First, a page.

Zenith’s incredible rebirth over the past one year under the aegis of the adventurous Jean-Claude Biver has resulted in a timepiece that reminds those who have forgotten. This maison is a true manufacture which has never been anything but manufacture, and its inventiveness — as exemplified by the El Primero — is second to none. With the Zenith Defy Lab, the company has demonstrated its prowess through a development that can only be described as fundamental.
Reviving a name from its past, “Defy” having stood for disruptiveness and boldness, Zenith has used the range to showcase a rethinking of British horologist Robert Hooke’s invention of the balance and hairspring principle (erroneously credited to Dutch scientist Christiaan Huygens until the discovery of a missing manuscript in 2006). The key element of the watch is a monolithic silicon oscillator, replacing the classic Swiss anchor, hairspring and balance wheel.
A further development of the long tried-and-tested default for mechanical watches — the harmonic oscillator — this new movement addresses the usual problems of position, magnetism, lubrication, temperature change, production consistency and other variables that influence accuracy. While the finest watches can be regulated to merely ± a couple of seconds per day, the new system shows a significant improvement in the watch’s stability.
In the caliber ZO 342, Zenith has done away with the conventional balance, lever and balance spring, as well as a conventional shock-resistance system. The revolutionary essence of the ZO 342 is its single-piece nature, which Zenith says eliminates around 30 components. Guy Sémon, the physicist known for his radical work as general director of Zenith’s sister brand TAG Heuer, devised the Zenith oscillator, etched from a silicon wafer using the latest techniques to guarantee absolute consistency in manufacture for all physical and operational parameters.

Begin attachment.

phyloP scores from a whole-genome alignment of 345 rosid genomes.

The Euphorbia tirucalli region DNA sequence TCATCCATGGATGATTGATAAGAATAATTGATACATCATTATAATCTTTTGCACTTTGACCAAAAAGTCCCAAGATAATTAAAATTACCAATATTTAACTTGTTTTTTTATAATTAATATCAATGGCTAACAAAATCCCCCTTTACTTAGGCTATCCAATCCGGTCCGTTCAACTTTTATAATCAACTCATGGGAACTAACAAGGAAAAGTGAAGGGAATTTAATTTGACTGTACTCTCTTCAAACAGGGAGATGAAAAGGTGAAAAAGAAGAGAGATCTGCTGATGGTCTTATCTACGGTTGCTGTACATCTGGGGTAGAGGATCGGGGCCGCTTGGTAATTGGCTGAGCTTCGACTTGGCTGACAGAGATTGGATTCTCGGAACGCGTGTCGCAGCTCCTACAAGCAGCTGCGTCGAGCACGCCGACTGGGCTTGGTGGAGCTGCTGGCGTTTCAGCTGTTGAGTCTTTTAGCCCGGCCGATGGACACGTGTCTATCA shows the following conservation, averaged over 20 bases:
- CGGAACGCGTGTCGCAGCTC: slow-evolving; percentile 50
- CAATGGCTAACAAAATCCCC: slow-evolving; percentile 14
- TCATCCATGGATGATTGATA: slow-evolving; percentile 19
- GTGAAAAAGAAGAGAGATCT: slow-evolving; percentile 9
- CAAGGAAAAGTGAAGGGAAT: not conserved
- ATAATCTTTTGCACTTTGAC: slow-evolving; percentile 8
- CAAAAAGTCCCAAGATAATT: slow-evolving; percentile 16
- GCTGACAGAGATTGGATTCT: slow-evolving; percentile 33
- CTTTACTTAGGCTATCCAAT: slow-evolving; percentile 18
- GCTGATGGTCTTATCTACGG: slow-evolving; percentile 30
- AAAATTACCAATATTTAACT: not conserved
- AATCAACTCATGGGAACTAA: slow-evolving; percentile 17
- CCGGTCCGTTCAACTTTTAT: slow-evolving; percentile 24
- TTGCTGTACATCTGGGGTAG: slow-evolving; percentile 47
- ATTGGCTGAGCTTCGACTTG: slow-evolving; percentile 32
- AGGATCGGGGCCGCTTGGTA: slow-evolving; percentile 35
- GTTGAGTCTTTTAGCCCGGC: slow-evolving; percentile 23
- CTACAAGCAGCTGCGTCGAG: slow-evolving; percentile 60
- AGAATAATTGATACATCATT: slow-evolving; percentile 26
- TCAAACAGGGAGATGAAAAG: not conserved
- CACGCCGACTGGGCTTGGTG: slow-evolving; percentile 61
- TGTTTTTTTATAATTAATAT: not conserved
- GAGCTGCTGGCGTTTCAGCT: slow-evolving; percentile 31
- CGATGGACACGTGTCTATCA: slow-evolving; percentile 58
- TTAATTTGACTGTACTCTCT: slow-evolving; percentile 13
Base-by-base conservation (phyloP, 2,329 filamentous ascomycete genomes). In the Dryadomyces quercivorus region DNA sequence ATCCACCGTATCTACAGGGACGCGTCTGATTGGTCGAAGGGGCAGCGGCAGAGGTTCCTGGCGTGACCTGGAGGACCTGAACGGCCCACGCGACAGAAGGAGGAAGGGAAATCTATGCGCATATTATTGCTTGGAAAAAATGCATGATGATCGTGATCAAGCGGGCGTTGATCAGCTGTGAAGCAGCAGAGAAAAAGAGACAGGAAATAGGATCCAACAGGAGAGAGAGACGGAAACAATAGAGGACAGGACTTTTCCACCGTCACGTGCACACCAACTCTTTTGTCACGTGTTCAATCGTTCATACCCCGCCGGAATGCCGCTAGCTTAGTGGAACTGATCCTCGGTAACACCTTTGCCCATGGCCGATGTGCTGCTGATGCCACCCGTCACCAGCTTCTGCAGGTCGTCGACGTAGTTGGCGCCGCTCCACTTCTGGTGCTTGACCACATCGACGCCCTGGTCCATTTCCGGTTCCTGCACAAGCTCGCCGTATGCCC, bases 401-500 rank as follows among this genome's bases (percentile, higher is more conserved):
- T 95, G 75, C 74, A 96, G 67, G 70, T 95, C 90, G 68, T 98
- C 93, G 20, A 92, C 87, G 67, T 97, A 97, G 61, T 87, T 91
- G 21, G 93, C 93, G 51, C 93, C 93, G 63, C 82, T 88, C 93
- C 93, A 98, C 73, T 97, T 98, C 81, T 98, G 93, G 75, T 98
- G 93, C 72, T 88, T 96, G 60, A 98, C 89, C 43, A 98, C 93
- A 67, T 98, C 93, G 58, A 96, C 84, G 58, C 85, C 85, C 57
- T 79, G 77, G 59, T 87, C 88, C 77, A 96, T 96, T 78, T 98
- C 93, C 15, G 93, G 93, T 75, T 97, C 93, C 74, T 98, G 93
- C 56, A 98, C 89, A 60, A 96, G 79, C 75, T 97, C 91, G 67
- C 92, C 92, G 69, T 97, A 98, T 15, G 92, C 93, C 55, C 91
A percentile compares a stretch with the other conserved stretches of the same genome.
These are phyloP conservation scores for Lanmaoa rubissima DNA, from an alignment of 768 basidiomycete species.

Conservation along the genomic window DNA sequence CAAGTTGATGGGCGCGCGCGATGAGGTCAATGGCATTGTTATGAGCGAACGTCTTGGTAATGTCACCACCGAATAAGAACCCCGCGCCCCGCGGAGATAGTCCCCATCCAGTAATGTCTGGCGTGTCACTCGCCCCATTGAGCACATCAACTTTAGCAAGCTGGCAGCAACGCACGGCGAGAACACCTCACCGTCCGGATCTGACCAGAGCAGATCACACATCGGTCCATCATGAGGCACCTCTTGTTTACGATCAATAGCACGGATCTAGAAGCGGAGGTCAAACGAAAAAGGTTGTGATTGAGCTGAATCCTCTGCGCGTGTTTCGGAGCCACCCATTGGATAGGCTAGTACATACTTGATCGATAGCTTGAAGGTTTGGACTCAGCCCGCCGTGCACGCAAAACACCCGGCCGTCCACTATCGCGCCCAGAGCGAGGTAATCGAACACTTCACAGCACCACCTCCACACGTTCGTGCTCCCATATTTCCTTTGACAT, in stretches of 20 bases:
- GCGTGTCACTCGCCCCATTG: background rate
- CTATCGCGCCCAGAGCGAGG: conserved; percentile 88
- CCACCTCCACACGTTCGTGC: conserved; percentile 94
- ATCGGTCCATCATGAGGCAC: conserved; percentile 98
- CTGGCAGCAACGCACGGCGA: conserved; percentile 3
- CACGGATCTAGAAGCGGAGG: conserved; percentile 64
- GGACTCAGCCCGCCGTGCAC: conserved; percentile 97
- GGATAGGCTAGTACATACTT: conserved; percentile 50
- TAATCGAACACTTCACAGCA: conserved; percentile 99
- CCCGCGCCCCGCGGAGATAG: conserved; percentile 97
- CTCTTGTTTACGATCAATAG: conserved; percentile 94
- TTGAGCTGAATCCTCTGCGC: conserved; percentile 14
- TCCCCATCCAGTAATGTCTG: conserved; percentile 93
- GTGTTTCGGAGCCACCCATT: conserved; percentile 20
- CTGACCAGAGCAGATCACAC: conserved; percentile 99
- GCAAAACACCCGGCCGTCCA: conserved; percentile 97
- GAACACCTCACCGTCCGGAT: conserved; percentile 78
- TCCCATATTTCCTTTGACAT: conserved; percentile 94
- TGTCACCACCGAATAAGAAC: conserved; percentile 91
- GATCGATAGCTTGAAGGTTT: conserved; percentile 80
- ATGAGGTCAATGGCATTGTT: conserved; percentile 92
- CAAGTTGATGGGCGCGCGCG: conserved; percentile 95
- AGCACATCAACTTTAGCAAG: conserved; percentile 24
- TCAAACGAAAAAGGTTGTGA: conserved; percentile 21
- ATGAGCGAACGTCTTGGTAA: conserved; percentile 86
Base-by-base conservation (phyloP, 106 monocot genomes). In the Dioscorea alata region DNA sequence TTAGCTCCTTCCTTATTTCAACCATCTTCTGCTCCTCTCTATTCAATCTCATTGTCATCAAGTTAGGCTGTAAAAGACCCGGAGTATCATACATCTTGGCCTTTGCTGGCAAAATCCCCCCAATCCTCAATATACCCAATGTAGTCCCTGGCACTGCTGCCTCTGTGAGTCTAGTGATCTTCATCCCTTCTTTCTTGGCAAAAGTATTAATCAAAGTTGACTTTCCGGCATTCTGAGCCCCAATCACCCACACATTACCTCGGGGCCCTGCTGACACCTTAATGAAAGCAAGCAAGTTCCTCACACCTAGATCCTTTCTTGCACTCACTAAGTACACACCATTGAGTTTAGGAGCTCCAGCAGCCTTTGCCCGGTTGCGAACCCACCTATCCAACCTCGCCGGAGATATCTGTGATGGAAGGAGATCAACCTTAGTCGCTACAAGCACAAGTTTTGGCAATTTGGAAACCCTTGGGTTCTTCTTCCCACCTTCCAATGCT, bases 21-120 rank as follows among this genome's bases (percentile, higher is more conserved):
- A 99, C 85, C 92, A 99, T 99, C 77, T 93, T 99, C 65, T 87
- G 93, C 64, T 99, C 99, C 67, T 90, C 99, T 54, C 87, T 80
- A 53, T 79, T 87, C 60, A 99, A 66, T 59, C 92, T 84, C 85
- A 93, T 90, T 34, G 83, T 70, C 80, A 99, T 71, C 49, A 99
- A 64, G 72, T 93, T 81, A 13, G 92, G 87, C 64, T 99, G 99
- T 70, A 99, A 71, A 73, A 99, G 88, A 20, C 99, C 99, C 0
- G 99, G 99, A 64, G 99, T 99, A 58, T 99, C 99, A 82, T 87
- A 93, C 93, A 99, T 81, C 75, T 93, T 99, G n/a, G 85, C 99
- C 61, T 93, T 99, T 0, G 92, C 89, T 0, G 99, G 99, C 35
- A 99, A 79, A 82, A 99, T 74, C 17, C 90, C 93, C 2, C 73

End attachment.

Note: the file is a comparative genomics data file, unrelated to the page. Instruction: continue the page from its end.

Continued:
This 30mm diameter component, nearly the size of the movement itself, is a single piece performing the role of a spring in restoring force to the oscillator, along with other aspects of operation including the role of the lever, the shock-resistance and other concerns. It is an example of lateral thinking that has improved nearly every parameter, with even its housing showing further inventiveness: the first watch using this movement comprises a case 44mm in diameter and is made from Aeronith, the world’s lightest aluminum composite material.
Zenith will only produce 10 of these, a means of letting this amazing technology escape into the real world. While it remains to be seen how widespread its usage will be, the Zenith Defy Lab certainly tips its hat to the name of this magazine, and we in return are delighted to identify it as the Revolutionary Watch of 2017.